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Md. planning commission OKs logistics center, thought to be Amazon fulfillment center, in Prince George’s Co.

A plan to build a 4-million-square-foot warehouse — believed by neighbors to be an Amazon fulfillment center — in Westphalia, a young community in Prince George’s County, Maryland, just took a step forward. The Maryland-National Capital Park and Planning Commission Thursday night approved an addition to Westphalia Town Center in Upper Marlboro with conditions relating to architecture, sound walls and landscaping. All indications show that the planned center along Maryland Route 4 at Melwood Road near the Capital Beltway will be an Amazon fulfillment center, but because of a nondisclosure agreement, that has not been confirmed. (WTOP)

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Demonstrators protest Johns Hopkins Hospital suing poor patients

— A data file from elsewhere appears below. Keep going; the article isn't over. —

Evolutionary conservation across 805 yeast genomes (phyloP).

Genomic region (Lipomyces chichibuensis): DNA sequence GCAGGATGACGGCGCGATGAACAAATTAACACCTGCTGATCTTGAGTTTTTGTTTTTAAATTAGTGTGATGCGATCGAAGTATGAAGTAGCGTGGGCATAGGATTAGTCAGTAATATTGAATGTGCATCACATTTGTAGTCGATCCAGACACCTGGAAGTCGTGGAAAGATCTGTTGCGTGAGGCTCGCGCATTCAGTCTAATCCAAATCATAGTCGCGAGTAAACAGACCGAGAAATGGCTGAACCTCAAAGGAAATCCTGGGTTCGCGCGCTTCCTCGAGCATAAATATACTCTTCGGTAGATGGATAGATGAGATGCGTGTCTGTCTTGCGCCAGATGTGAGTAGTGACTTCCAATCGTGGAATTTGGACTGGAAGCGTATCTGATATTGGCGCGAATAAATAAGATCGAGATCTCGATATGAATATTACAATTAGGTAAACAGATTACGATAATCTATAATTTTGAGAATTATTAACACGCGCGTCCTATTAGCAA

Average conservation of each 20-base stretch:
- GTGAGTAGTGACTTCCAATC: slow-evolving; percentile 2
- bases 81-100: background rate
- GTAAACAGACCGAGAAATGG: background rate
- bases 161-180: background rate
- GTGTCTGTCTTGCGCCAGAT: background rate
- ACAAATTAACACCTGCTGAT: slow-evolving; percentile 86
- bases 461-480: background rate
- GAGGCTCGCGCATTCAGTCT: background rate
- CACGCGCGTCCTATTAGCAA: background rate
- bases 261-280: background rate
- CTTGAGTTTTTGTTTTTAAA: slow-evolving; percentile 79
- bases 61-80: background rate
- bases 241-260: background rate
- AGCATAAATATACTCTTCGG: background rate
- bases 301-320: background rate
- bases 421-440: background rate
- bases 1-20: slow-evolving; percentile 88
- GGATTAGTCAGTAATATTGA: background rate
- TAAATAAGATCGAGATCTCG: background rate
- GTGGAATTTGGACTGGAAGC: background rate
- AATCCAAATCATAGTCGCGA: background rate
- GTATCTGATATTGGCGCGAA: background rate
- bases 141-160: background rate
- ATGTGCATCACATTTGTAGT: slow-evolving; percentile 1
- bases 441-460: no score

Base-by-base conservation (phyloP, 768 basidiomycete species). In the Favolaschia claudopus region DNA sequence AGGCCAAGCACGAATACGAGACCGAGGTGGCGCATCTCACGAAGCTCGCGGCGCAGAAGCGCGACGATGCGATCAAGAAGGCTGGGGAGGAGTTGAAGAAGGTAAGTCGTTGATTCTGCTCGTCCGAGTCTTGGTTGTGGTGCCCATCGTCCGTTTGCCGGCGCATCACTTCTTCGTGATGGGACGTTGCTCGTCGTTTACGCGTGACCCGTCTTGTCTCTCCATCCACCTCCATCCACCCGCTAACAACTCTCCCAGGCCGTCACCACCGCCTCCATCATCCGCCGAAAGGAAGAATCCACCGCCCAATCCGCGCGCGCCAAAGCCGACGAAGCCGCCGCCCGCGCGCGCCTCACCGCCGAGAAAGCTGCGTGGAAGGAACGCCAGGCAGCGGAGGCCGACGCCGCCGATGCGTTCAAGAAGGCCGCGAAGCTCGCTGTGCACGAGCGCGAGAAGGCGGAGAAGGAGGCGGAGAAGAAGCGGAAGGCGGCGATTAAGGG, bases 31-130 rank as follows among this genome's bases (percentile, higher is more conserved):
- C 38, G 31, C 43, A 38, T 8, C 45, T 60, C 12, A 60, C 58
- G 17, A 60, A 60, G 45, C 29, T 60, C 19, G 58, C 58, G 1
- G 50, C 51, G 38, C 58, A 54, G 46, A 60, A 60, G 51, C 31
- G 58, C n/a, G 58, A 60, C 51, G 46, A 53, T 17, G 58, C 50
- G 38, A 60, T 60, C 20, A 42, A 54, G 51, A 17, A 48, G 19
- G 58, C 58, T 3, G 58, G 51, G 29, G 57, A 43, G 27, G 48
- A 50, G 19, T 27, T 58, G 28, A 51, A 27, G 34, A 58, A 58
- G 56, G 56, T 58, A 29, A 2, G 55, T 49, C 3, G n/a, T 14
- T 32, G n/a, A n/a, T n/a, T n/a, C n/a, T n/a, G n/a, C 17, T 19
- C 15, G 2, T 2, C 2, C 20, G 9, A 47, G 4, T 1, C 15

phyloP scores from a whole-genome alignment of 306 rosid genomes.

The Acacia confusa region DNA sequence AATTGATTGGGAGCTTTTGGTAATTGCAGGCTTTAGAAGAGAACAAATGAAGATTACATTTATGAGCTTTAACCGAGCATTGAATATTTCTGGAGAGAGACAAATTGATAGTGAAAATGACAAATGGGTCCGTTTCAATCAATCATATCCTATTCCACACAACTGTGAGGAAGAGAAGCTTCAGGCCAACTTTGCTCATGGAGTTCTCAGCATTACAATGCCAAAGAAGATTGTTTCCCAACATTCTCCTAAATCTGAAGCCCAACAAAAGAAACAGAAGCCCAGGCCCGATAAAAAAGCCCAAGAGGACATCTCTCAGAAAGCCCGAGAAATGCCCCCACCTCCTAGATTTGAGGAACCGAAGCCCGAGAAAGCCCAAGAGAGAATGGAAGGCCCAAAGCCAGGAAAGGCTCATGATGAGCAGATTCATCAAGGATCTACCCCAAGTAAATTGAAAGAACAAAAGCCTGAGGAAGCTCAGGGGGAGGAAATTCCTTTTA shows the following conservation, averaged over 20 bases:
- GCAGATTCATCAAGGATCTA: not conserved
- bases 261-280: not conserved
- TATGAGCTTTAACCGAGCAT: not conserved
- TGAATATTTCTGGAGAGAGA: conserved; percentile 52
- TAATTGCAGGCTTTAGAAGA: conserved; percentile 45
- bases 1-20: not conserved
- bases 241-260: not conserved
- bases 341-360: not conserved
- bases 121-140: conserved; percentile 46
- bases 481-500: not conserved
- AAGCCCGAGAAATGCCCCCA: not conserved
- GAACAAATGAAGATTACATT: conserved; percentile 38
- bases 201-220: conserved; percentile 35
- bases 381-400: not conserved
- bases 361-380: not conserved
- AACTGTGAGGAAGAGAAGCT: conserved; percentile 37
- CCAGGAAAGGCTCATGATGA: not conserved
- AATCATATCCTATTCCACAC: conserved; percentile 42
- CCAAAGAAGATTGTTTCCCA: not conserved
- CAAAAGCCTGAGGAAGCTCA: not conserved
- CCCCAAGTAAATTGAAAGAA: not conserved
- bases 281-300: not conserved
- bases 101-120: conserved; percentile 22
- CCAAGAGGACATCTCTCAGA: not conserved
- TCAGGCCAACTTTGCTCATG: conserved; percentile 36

Joined by members of the Baltimore Symphony Orchestra, national union leaders staged a noisy — and musical — rally Saturday calling on Johns Hopkins Hospital to stop suing low-income patients to collect debt. A crowd of a few hundred chanted “Shame!” and some people waved signs reading “Hey Hopkins. Stop Suing Patients & Families.” The rally — held on a sweltering afternoon outside the hospital — also promoted the efforts of a group of Hopkins nurses to unionize. “It may be 100 degrees out there, but we’re just getting started,” AFL-CIO President Richard Trumka shouted from an outdoor stage. “Nurses are the most trusted public servants in our nation, and they deserve a voice on the job.” (Balt. Sun)